Wallace-Woodworth councillors educated on Bill 64

Stephen David, Superintendent of the Park West School Division, was invited to speak to R.M. of Wallace-Woodworth Councillors at their May 11 virtual meeting to acquaint them with Bill 64, The Education Modernization Act, and its potential ramifications.

The legislation, which will be before Manitoba’s 57 MLAs in the fall, will see the amalgamation of current school divisions into regions and the creation of a provincial education authority in time for the start of the 2022-2023 school year.   

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During his presentation, David highlighted the perspective of the division's Board of Trustees, who are indecisive about whether to oppose the legislation outright or attempt to come up with a compromise. He noted that many of Park West's counterparts have seen their trustees and administration stand firm against the Bill, and he expects that the loss of local voices and autonomy will prompt his board to do the same.

According to David, dissention is beginning to mount across much of the province.

“Nobody's denying the fact that trying to improve outcomes for students is a good thing,” he said. “Under that veil the province is suggesting some sweeping reforms that most people would deem to be centralization of power and taking power away from local school boards and decision-makers. I think there’s some good things in the bill, but there are also a lot of red flags.”

Of particular concern is the proposed lifting of the moratorium on school closures.   

“There is significant uncertainty about what might happen with rural school divisions,” David said. “Politicians and the governing party are saying this doesn't have anything to do with school closures, yet they've completely changed the clause that could make them very simple. I'm not suggesting that’s going to happen, but it's happened in every other province that's done something like this, including Nova Scotia recently.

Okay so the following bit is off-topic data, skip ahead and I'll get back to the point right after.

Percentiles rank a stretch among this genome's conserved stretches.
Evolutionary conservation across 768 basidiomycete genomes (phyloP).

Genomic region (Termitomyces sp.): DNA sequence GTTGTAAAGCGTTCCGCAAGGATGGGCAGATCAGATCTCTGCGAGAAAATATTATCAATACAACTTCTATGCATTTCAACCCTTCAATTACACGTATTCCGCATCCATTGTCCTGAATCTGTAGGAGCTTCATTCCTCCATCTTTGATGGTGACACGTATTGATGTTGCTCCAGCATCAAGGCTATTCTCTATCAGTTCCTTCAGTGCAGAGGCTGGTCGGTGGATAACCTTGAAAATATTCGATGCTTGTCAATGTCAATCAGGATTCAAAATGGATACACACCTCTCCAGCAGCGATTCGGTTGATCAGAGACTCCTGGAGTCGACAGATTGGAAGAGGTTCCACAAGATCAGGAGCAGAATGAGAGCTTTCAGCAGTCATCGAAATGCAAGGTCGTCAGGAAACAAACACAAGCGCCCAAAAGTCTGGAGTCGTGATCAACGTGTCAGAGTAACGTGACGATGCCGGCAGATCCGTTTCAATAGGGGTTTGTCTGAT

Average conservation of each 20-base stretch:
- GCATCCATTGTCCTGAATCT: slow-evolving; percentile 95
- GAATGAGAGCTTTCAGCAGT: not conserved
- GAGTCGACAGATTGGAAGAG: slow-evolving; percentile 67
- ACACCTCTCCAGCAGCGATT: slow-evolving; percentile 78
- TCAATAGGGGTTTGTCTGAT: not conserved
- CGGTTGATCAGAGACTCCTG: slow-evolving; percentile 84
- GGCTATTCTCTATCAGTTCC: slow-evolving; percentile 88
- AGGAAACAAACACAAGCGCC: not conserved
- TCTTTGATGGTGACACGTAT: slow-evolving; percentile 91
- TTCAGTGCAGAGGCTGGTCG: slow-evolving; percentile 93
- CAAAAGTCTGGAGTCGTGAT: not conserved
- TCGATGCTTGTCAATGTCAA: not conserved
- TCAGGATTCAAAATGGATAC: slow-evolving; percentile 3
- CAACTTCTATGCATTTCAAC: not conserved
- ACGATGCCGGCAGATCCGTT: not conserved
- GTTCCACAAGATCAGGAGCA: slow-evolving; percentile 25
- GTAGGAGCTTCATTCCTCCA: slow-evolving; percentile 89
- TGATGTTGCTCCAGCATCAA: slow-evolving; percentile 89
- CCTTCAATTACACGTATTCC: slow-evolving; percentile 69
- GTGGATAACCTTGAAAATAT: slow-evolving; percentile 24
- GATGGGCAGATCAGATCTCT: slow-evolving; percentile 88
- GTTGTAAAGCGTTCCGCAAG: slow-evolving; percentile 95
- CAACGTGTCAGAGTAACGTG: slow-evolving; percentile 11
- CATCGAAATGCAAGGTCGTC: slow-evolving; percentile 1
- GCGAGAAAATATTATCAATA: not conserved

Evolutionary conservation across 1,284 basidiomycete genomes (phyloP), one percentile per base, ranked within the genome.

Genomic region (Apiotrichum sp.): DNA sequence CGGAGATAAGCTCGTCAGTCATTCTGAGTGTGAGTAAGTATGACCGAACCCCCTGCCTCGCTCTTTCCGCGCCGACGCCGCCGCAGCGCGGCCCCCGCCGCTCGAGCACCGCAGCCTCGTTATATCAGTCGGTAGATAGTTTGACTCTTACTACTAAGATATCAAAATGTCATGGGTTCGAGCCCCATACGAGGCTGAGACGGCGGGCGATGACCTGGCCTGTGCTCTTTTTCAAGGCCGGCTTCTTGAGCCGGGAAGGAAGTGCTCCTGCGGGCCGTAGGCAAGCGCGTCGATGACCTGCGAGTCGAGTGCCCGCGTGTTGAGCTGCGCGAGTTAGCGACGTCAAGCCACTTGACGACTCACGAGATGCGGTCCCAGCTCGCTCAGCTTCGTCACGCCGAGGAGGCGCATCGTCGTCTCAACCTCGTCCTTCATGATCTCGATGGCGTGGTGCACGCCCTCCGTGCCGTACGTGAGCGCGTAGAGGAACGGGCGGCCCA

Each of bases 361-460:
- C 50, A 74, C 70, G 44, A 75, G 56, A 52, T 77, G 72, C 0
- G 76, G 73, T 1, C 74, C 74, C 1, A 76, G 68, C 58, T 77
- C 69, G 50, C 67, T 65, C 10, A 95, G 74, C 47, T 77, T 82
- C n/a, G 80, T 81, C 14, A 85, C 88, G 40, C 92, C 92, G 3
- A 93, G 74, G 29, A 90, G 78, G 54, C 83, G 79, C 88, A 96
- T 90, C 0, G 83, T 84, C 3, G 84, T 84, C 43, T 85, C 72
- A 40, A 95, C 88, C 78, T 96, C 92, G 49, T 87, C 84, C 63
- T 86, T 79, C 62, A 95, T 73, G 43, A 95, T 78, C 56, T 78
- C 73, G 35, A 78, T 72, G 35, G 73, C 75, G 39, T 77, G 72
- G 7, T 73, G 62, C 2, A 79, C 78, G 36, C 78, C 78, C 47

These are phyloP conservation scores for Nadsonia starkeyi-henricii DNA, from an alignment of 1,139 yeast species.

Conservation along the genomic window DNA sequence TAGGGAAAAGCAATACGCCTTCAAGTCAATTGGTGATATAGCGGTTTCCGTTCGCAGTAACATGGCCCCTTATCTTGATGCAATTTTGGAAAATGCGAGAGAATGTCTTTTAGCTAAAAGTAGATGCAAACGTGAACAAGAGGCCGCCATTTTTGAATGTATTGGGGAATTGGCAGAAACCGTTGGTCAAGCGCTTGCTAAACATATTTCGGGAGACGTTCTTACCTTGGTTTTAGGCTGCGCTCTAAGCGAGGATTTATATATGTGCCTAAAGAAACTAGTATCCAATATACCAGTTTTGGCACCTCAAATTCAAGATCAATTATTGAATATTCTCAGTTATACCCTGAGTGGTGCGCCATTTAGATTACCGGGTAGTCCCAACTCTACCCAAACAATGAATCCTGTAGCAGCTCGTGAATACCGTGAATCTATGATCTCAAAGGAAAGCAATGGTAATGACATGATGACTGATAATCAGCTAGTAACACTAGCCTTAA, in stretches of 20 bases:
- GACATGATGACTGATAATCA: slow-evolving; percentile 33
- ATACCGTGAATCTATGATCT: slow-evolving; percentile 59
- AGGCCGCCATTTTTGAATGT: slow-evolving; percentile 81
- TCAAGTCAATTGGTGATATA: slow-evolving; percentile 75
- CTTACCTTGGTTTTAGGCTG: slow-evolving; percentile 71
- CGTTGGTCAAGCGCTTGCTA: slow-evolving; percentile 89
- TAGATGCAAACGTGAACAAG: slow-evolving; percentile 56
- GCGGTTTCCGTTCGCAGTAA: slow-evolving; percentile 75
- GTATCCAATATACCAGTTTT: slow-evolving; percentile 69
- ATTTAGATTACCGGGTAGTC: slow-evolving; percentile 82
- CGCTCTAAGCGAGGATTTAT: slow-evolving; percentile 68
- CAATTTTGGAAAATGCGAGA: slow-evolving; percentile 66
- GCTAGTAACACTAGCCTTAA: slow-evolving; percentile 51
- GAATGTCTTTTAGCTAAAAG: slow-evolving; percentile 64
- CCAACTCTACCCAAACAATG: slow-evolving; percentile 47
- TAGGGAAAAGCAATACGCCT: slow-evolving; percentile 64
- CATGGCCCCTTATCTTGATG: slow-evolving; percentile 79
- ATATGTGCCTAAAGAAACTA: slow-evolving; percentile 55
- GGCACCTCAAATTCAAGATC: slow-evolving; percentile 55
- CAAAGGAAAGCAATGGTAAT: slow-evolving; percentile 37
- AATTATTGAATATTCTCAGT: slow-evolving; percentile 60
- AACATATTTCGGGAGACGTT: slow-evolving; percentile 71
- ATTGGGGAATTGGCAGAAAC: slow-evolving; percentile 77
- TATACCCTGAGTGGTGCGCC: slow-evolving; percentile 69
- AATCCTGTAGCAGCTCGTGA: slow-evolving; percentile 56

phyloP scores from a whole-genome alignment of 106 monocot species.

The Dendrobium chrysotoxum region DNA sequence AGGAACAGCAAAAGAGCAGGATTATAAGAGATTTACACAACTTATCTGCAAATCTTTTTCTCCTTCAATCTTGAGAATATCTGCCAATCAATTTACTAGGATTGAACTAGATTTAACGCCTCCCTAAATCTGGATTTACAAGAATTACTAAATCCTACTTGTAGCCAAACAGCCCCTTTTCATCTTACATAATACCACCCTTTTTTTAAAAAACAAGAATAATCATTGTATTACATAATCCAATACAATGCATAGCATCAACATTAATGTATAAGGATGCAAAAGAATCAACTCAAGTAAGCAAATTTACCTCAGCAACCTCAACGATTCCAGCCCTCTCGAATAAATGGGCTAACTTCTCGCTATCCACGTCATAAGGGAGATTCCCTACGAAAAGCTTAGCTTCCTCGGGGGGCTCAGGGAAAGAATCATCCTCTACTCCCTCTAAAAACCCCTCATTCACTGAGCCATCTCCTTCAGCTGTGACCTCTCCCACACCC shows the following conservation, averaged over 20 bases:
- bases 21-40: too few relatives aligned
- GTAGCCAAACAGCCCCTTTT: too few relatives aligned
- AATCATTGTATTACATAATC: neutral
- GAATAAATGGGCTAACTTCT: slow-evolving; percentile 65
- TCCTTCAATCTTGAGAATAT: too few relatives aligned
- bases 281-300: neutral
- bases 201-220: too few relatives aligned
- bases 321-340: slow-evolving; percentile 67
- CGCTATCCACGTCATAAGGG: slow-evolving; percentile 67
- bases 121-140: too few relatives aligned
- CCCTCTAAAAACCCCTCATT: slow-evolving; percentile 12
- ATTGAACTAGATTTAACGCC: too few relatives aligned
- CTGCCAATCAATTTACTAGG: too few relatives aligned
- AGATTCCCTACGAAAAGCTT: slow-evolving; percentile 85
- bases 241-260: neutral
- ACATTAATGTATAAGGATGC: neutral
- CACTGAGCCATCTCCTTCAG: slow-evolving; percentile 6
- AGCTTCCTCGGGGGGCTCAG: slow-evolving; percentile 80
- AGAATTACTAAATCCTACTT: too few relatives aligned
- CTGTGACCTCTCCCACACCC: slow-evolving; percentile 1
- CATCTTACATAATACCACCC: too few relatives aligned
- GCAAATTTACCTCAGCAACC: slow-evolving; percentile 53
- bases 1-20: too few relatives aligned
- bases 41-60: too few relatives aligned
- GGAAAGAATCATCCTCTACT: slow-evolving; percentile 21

Deputy Reeve Val Caldwell agrees. 

“That's my biggest fear…that it's just going to give them that opportunity to use that urban mindset again that bigger is better,” she said.

David sees rural schools as being threatened in the years ahead, especially in light of the cost savings the province wishes to achieve. “Many people think that this is about saving money,” he said. “The quickest way to save money is closing schools, not (eliminating) school boards. They don't cost as much as people suggest.”

David questions the effectiveness of the mandatory school community councils, which would replace the present voluntary parent advisory councils and function in an advisory capacity in a number of areas. He sees difficulties in recruiting people away from their already busy lives to serve.     

“The whole issue of parent councils is problematic,” he said. “It's great to think parents will want to do it but being a board member is a huge commitment and I don't think individual committees are going to get 5 or 10 people willing to commit at that same level.”

David points to inconsistencies between the province's reform plan and the recommendations of the K to 12 Review Commission, whose report was released by Education Minister Cliff Cullen earlier this year. He thinks conclusions may have been drawn before Bill 64 was even drafted.

“They've made the decision, now they are picking the stuff from the commission that will work for them,” he said. 

Reeve Clayton Canart agreed, and pledged Council's support for the division's advocacy efforts.

“We know how much education is important to our students…to our communities, so as a municipality we will support you guys in what you need to try and help make changes that are needed and important,” he said. “From what I’ve seen with this government, I don't think there’s any chance you're going to eliminate the Bill. It's going to be trying to negotiate what we can live with and what we can't.”

David told Council that the focus recently has been on meeting with a variety of stakeholders, which include MLAs, municipal councils, and opposition critics, to share their concerns and talk about their fear for the future of rural education. Administration from the three divisions which would join - Park West, Beautiful Plains and Rolling River, have also come together to discuss what they can do collectively in terms of advocacy. In addition, David has called on the Manitoba School Boards Association to present a united position on behalf of its membership.   

David stressed that communication with government, ratepayers and the public at large will be key in the months ahead, and that municipal councils can play an important role in getting information out. He noted that over 300 people have registered to speak on the bill when it reaches the committee stage.

“We're making between now and the end of June about educating people about Bill 64.”

Council decided to maintain contact and invite Mr. David to a future meeting for another update. They also expressed interest in hearing from a representative from the Fort La Bosse School Division about the impact of Bill 64.

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